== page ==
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Gulf BP catastrophe reaches Mexico

by Open-Publishing - Wednesday 14 July 2010

Catastrophes Environment South/Latin America

The elite will need to find another vacation spot. Cancun will be affected soon.

New Satellite Images of Gulf: Oil reaches Mexico’s Yucatan, near Cancun (PHOTOS)

Envisat Wide Swath VV, University of Miami, CSTARS, July 11, 2010:

July 11 (CSTARS, U. of Miami)

Analysis of Deepwater Horizon Oil Spill Area, Roffer’s Ocean Fishing Forecasting System, July 12, 2010:

The water south of the Deepwater Horizon site now appears to be moving more southward toward 88°00-90°30’W between 28°30’N and 27°30’N, but then it continues to be pulled southeastward toward 87°00-88°00’W & 27°00’N…

On your way southwestward from Tampa/St. Petersburg, FL, we would suggest that a good area to sample for surface and subsurface oil would be along the stong [sic] convergence zone from 84°00’W & 26°35’N to 84°30’W & 27°15’N and also from 84°55’W & 27°30’N to 85°15’W & 27°45’N where the water masses appear to have remained relatively stable for the past four days.

Continuing westward, we continue to monitor the currents associated with a cyclonic eddy centered near 85°30’W & 27°25’N and an anti-cyclonic eddy centered west of Naples near 84°40’W & 26°15’N. This is a classic “hammerhead” circulation that is pulling a relatively small portion of the WOM eastward to the Florida continental shelf edge and perhaps northward towards the northern eddy. This circulation is likely to persist for a few days at least. …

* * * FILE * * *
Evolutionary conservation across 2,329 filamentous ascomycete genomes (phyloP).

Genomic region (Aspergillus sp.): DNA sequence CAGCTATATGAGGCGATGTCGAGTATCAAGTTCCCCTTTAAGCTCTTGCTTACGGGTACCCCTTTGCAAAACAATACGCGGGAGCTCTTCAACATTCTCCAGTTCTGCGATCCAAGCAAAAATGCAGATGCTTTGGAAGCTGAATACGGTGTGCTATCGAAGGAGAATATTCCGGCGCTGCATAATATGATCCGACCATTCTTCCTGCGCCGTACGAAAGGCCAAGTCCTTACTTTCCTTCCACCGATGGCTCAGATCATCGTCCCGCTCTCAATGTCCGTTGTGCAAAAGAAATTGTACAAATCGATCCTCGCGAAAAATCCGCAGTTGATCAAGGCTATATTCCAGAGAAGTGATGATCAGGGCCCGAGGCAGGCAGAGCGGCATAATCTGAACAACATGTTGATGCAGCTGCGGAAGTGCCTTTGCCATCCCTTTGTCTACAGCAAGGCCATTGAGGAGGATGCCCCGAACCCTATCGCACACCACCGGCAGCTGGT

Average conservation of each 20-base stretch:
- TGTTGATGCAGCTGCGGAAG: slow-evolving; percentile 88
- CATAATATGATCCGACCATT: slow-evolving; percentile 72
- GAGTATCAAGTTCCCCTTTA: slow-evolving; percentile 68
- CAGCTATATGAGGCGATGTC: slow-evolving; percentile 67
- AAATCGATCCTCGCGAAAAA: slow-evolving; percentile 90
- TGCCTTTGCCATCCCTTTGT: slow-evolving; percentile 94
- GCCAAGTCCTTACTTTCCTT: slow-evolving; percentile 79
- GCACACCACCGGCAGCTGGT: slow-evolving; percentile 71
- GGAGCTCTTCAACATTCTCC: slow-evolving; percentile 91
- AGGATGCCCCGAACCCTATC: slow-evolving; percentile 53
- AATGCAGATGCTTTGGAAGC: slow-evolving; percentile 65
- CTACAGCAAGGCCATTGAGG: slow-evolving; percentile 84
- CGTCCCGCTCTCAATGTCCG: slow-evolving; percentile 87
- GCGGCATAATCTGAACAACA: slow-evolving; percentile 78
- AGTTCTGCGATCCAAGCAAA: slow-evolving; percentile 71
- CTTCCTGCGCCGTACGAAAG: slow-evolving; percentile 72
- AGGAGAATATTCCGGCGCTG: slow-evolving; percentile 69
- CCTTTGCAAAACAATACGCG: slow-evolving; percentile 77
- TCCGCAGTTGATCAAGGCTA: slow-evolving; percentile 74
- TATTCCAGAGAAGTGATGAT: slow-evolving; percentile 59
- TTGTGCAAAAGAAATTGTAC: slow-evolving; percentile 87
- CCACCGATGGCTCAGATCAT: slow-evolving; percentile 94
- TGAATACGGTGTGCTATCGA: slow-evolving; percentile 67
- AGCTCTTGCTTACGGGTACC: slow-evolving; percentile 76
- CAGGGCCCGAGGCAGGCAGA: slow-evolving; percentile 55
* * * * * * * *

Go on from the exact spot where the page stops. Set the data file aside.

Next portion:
We were able to confirm the position of the surface oil particularly east and south of the Deepwater Horizon well site with this afternoon’s MODIS visible RGB imagery.

ROFFS explains the newly added areas of red and purple on the map:

Today we have provided a second graphic, which shows areas where the convergence zones have remained stable for three days in opaque red and areas where the convergence zones have remained stable for four days in opaque purple.

These areas highlighted in opaque red and purple are likely to contain the strongest convergence zones which are likely to contain a combination of oil (in areas where they overlap the water masses we have labeled with “WOM), sargassum, fish, and bait.

The WOM label is water/oil/dispersant mix:

ROFFS, July 12

ROFFS, July 12

Full ROFFS analysis for July 12 (.pdf): http://www.roffs.com/DeepwaterHorizon/ROFFSOil12JULY2010Public.pdf